Costs management conference

Last week I attended CLT’s The Definitive Guide to Costs Management conference delivered by Regional Costs Judge Chris Lethem.

Any firm of solicitors, law costs draftsmen or costs lawyers who did not send at least one fee earner on this course is probably guilty of professional negligence (or soon will be).

This is the judge who has run the costs management training for the rest of the judiciary. The extent to which other judges follow his guidance, perhaps, remains to be seen. However, this course gave the inside judicial perspective on how costs budgeting is meant to work and was invaluable to a proper understanding of the process. Chris Lethem is THE costs management judge. Not to mention a hugely entertaining speaker.

Nevertheless, I was rather perturbed when at the beginning of the conference he said that delegates “should feel free to comment or ask questions during the day, unless it’s HIM”, immediately pointing to me, “in which case I’ll kill him”.

Note to self: try to avoiding visiting places where they already know you.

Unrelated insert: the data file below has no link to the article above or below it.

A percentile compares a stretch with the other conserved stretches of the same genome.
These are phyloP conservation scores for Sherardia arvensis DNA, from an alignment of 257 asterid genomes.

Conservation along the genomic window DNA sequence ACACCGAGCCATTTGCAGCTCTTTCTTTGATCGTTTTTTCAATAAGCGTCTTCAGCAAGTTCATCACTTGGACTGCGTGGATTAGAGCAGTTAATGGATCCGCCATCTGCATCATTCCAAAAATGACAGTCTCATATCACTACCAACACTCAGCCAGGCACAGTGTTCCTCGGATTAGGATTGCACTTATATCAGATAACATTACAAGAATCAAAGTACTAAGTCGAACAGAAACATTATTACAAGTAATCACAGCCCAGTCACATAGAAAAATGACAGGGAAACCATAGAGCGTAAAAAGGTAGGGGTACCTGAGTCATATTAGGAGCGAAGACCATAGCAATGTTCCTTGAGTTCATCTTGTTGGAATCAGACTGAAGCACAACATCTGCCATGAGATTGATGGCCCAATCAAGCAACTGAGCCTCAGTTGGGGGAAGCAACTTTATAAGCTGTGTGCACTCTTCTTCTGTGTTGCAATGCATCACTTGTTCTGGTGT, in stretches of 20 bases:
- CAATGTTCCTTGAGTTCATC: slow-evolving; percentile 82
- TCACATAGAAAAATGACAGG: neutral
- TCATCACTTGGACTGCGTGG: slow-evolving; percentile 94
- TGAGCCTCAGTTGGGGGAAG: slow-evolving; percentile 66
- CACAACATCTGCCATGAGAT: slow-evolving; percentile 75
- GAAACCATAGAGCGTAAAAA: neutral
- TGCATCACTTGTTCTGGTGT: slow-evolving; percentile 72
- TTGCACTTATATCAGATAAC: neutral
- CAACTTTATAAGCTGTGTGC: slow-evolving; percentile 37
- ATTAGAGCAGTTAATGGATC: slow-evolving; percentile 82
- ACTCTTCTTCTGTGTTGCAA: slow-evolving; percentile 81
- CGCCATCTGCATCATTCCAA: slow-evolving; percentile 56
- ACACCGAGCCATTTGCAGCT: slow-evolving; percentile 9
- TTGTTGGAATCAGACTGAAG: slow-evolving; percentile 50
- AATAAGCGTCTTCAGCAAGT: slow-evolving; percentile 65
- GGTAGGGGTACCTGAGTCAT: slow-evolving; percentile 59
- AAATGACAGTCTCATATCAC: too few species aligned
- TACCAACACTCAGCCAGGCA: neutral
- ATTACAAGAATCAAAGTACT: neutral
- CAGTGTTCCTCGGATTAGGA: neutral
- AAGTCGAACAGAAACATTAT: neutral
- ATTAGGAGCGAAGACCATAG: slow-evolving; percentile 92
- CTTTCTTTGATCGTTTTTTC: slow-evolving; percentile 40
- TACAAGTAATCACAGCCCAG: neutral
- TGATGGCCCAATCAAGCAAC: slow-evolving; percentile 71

2 thoughts on “Costs management conference

  1. I attended a course in Birmingham pre-AFD with Chris Lethem. He seems to know his stuff.

    However, when asked about the new approach to the application to sanctions where a litigant in person is in default, he acknowledged that there was a problem.

    The reasoning is that you cannot have stringent sanctions which only apply to lawyers – they have to be applied across the board. This presents a problem with LIPs as their lack of knowledge puts them in a poor position such that being the victim of automatic sanctions could seriously affect the access to justice.

    Chris felt that funding should be made available to prepare guides and tutorials e.g. YouTube videos and PDFs to guide LIPs through the litigation minefield. There would then be no excuse for not complying with rules and LIPs would be on an equal standing with opposition lawyers and, more importantly, would not have no excuse for non-compliance.

    Of course, this seems otiose bearing in mind the Singapore model is widely being ignored and judges are reluctant to apply costs budgets due to the additional expense involved (seriously – I prepared a budget with a colleague recently on a boundary dispute case and the judge said it would add expense to impose budgets).

    Perhaps the cultural differences between Singapore and the UK were too far apart in the first instance to seriously implement a ‘tough justice’ system in the UK? Only time will tell..

  2. His comments are surely a good indication of the view that hopefully will be taken as to ridiculous / contrived paying party arguments that seek to find a loophole in the rules where the intention of the rule is clear when applying “common sense”

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